Interview with Astrakhan

Interview with Per Schelander – Bass

Interview by Lee Carter

https://www.facebook.com/Astrakhan.band
https://www.instagram.com/astrakhan-official
https://artistecard.com/astrakhan
https://www.facebook.com/MelodicPassionRecords
https://www.melodicpassion.com

Hey and thank you for your time. Please state your name and position in the band.

Per Schelander – Founder, bass player and I also write the majority of the music/lyrics.

It may surprise readers to know that the band toured and performed the musical ‘Jesus Christ Superstar’ back in 2018 – what inspired the band to go on such a tour?

Yeah, that is maybe a left turn for a band that only has released two studio albums. It is actually an old idea that our singer Alexander Lycke had for years. You see, he performed JCS many times all over Europe since he’s a musical artist. He’s been doing all the leading roles in JCS but he had always missed the rock element that is so present in the original recording. Around when we did our first show as Astrakhan, Alex was about to play Jesus in JCS for half a year in Finland. We started to play “Gethsemane” as an encore back then and in 2017, when we were on our way home after some shows in Finland, we sat down and discussed the idea of playing more songs from JCS. That discussion evolved into the idea of doing a full show. We pitched the idea to some theatres and they all gave two thumbs up so we we said “lets do it”!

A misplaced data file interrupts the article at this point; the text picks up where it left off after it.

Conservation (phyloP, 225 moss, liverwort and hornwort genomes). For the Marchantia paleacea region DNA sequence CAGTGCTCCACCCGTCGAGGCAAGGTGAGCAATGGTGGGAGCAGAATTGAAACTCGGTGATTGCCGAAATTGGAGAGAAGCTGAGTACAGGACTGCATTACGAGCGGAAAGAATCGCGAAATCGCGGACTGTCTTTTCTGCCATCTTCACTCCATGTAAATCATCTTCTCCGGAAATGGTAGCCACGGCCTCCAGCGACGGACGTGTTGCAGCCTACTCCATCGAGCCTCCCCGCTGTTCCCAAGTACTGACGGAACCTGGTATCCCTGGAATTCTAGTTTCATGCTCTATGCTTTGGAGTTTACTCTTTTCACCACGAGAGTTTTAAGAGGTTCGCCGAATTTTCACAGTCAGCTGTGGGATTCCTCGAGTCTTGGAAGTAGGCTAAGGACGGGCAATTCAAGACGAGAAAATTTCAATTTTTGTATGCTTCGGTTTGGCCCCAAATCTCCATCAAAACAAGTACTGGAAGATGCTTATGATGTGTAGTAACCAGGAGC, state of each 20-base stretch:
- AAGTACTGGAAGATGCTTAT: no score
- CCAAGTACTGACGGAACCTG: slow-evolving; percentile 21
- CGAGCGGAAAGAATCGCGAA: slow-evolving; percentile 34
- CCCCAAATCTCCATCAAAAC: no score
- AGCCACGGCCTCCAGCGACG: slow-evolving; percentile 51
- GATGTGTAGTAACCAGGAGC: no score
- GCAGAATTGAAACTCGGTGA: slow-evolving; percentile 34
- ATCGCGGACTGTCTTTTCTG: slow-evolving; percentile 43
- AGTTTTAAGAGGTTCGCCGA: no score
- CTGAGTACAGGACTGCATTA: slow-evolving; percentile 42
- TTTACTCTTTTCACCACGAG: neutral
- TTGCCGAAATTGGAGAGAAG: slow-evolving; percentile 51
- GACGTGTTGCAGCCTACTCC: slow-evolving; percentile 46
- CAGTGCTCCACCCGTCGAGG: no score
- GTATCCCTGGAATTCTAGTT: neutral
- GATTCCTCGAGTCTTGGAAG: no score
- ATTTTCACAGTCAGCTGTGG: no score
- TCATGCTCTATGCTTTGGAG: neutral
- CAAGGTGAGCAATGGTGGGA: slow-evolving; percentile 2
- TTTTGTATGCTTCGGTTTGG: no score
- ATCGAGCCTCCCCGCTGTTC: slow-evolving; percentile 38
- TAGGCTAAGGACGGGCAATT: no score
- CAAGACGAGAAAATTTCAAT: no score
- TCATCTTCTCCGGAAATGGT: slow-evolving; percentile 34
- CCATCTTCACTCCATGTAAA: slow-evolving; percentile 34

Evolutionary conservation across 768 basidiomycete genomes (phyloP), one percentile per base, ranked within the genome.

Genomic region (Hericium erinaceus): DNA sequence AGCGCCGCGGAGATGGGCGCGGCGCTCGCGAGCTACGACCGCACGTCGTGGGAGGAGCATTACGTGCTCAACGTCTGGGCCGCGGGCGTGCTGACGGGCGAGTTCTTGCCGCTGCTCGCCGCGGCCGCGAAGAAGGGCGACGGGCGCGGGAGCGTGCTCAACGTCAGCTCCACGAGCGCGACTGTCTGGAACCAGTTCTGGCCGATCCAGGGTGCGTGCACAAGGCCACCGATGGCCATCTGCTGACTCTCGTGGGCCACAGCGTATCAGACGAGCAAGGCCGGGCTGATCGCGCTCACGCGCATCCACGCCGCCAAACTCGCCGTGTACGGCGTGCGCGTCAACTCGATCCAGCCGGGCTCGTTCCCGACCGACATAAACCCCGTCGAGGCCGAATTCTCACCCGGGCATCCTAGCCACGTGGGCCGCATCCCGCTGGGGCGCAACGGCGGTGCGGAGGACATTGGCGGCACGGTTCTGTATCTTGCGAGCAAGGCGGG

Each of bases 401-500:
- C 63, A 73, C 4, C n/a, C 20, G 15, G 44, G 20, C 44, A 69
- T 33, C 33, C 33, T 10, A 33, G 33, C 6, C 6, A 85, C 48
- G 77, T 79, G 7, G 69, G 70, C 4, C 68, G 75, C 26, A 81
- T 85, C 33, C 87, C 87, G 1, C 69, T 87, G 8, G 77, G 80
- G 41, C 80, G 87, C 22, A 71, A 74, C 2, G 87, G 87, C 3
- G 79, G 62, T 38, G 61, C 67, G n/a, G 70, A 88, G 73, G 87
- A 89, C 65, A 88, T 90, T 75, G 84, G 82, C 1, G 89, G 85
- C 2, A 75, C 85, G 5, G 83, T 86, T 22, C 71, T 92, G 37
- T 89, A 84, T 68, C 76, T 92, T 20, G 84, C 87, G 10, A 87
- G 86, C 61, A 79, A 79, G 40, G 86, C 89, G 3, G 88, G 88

How did it compare with your more regular live shows?

In a way it’s the same thing but… Now we’ve played big theatres and concert halls instead of sweaty rock clubs. Instead of having a standing and headbanging crowd, the audience was sitting down. Alex is used to that but I’m not. I have played seaters in Russia with Royal Hunt but this was different… In the middle of the first show in Helsinki I went over to Alex and said something like, “they don’t seem to like it”. He just shook his head and said – they love it! He was right and we had standing ovations and three encores on every show.

What was the response by fans of the band? Were they quite receptive to it from the off, was it more of a slow-burn?

I think they were up to it! We even had fans flying in from Japan to see the shows in Finland so I guess everyone was happy.

Do any of those songs still feature in Astrakhan live sets? Or is it solely cuts from your own catalogue?

We haven’t played live since summer 2018. After JCS we were all were pretty tired – especially me, Jörgen and Alex since we were also the producers, tour managers and everything else in this pretty big project. Then, during 2019, we started to work on the new album and then Corona hit the world – meaning no live shows.

Considering such a tour could be considered something of a curveball, the band is clearly not afraid to go its own path – has this always been the case from its inception?